NIPS- Your first check post for ensuring a healthy pregnancy
Non-Invasive Prenatal Screening (NIPS) is a type of prenatal test that uses a small sample of the mother’s blood to detect chromosomal abnormalities in the developing fetus. It is typically offered to pregnant women who are at an increased risk of having a baby with certain chromosomal conditions, such as Down syndrome, but it should be offered to all pregnant women regardless of their risk factors.
NIPS can be performed as early as 10 weeks of pregnancy and can detect chromosomal abnormalities such as Down syndrome, Edwards syndrome and Patau syndrome. It can also detect some microdeletions syndromes such as DiGeorge, Prader Willi, Angelman, and Cri du Chat.
The benefits of NIPS include:
- It is a non-invasive test that does not carry the risks associated with invasive prenatal diagnostic tests such as amniocentesis and chorionic villus sampling (CVS)
- It can be performed early in pregnancy, which allows for earlier detection of chromosomal abnormalities and more time for couples to make informed decisions about their pregnancy
- It is highly accurate, with detection rates of greater than 99% for certain chromosomal abnormalities.
- Advanced maternal age- NIPS can be useful for women who are 35 years or older, even if they are not considered to be at an increased risk of chromosomal abnormalities. This is because these women may have a higher chance of miscarriage or other complications during pregnancy, and an early diagnosis of a chromosomal abnormality can help them make more informed decisions about their care.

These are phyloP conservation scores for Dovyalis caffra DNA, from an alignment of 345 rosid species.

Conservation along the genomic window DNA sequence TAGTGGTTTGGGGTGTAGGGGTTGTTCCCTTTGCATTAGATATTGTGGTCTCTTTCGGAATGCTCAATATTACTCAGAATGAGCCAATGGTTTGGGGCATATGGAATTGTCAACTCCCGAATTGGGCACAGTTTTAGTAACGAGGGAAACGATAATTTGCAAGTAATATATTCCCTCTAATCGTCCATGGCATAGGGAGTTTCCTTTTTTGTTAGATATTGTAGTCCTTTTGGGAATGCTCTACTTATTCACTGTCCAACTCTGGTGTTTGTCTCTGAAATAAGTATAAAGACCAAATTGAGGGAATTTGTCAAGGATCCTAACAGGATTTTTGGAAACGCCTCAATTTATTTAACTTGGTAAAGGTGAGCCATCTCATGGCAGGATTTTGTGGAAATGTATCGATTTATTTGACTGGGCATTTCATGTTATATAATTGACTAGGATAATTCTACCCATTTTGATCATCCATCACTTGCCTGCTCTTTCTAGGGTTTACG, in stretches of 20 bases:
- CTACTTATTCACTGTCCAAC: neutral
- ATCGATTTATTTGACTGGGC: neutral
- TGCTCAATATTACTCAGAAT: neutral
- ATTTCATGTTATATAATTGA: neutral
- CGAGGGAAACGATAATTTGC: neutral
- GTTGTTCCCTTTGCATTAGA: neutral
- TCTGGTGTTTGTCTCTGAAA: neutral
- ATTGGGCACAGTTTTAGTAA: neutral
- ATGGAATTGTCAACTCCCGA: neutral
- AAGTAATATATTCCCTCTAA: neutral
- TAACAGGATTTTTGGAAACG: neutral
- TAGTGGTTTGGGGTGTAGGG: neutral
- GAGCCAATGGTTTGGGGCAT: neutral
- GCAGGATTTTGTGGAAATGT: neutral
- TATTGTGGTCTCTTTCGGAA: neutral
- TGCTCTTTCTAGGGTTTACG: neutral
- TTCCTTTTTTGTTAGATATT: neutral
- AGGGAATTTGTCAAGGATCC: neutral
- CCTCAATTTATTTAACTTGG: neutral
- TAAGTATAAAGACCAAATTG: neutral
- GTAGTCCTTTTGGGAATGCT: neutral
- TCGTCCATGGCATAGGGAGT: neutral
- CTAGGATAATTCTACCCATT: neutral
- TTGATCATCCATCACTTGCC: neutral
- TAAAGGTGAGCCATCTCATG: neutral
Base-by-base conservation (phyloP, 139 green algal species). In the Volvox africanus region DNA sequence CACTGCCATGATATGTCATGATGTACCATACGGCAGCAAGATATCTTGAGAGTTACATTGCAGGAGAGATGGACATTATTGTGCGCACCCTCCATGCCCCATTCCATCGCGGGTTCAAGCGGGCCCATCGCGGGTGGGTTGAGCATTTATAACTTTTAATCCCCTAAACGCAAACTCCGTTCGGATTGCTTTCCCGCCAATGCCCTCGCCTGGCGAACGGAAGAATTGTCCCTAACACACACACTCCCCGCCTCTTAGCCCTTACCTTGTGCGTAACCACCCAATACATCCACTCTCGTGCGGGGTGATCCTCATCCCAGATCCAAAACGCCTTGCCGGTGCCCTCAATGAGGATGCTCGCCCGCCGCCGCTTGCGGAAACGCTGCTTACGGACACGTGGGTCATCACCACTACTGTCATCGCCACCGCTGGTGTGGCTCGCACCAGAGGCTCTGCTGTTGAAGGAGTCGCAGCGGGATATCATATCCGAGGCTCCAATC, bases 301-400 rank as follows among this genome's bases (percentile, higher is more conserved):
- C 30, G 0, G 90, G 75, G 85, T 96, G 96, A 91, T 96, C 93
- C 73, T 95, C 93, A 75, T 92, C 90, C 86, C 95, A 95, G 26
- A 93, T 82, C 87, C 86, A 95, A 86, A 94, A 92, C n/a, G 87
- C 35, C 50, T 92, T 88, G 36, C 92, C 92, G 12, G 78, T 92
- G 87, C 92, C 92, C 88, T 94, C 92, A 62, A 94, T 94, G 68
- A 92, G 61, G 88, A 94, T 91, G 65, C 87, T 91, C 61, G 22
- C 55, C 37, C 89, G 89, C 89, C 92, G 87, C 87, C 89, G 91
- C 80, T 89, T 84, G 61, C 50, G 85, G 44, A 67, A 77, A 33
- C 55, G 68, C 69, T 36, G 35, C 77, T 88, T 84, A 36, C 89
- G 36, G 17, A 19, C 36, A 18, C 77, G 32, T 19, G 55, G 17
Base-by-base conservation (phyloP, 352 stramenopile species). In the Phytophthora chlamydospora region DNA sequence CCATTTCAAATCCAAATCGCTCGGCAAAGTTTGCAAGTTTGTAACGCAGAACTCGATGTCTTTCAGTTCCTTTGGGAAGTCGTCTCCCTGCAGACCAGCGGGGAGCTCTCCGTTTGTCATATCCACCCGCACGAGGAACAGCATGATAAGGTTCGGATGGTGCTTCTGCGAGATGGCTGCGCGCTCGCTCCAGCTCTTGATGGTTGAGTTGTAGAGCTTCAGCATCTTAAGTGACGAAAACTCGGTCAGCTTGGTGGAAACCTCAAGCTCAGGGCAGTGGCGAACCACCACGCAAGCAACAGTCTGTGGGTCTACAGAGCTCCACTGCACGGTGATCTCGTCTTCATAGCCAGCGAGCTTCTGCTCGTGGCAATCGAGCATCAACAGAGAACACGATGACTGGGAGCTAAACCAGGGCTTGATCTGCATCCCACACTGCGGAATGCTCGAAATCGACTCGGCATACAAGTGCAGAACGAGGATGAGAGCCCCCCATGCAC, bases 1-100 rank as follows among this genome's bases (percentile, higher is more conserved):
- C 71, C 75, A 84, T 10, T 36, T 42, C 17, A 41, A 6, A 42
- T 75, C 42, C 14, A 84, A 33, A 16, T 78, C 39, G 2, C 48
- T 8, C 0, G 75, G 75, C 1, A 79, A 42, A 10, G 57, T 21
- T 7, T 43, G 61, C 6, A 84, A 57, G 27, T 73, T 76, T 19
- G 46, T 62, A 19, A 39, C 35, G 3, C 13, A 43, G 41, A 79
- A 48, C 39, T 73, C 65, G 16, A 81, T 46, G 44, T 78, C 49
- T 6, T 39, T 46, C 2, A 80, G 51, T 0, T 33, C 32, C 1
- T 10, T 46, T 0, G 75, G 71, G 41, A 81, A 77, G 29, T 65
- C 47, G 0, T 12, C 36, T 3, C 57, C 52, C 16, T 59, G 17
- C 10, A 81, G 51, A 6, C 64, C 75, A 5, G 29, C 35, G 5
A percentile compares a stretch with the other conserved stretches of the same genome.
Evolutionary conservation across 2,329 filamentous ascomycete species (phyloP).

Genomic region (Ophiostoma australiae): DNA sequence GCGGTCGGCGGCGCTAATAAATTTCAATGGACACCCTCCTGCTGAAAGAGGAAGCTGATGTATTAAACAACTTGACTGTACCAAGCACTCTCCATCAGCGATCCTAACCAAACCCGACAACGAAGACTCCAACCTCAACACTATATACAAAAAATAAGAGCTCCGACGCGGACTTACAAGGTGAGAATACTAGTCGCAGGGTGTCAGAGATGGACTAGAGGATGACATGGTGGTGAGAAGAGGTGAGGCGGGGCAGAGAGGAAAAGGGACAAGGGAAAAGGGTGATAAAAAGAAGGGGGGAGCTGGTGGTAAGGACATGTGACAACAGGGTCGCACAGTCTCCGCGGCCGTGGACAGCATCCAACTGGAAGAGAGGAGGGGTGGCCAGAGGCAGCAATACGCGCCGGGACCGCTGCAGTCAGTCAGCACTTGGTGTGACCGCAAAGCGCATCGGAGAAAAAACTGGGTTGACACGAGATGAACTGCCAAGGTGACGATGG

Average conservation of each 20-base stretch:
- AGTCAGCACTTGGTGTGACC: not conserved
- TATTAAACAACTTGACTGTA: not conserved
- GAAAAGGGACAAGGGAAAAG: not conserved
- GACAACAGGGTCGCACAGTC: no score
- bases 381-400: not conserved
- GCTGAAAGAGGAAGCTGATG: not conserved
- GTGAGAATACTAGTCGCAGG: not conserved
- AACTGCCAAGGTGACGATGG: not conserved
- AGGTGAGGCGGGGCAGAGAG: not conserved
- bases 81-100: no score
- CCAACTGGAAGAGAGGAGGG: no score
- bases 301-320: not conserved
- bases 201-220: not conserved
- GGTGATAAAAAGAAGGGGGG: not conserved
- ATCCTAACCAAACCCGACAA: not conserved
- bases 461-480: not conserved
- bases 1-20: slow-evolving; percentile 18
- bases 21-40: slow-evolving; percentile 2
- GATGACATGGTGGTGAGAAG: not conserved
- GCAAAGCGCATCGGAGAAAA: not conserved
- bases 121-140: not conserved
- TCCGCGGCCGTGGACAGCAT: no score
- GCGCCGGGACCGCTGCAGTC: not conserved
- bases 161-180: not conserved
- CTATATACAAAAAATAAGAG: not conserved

- An abnormal serum screen- Non-Invasive Prenatal Screening (NIPS) can be used in conjunction with other prenatal screening tests, such as serum screening, to help identify women who are at an increased risk of having a baby with chromosomal abnormalities.
If a woman receives an abnormal result on a serum screening test, such as a positive result on a first or second trimester screening, her healthcare provider may recommend NIPS as a follow-up test. This is because NIPS can provide more detailed and accurate information about the risk of chromosomal abnormalities, including Down syndrome, Edwards syndrome, and Patau syndrome, than traditional serum screening tests alone.
- Personal or family history of aneuploid- Non-Invasive Prenatal Screening (NIPS) can be used for women who have a personal or family history of aneuploidy, which is an abnormal number of chromosomes in a cell. Aneuploidy can lead to chromosomal disorders such as Down syndrome, Edwards syndrome, and Patau syndrome.
Women with a personal or family history of aneuploidy may be at an increased risk of having a baby with a chromosomal disorder, and NIPS can provide important information about the risk of chromosomal abnormalities in the developing fetus. This can help couples make more informed decisions about their pregnancy and prepare for the potential outcomes.
- Abnormal ultrasound- An abnormal result on an ultrasound is an indication of a possible chromosomal disorder or structural abnormality. NIPS can provide more detailed and accurate information about the risk of chromosomal abnormalities and can help in identifying possible chromosomal disorder or structural abnormality.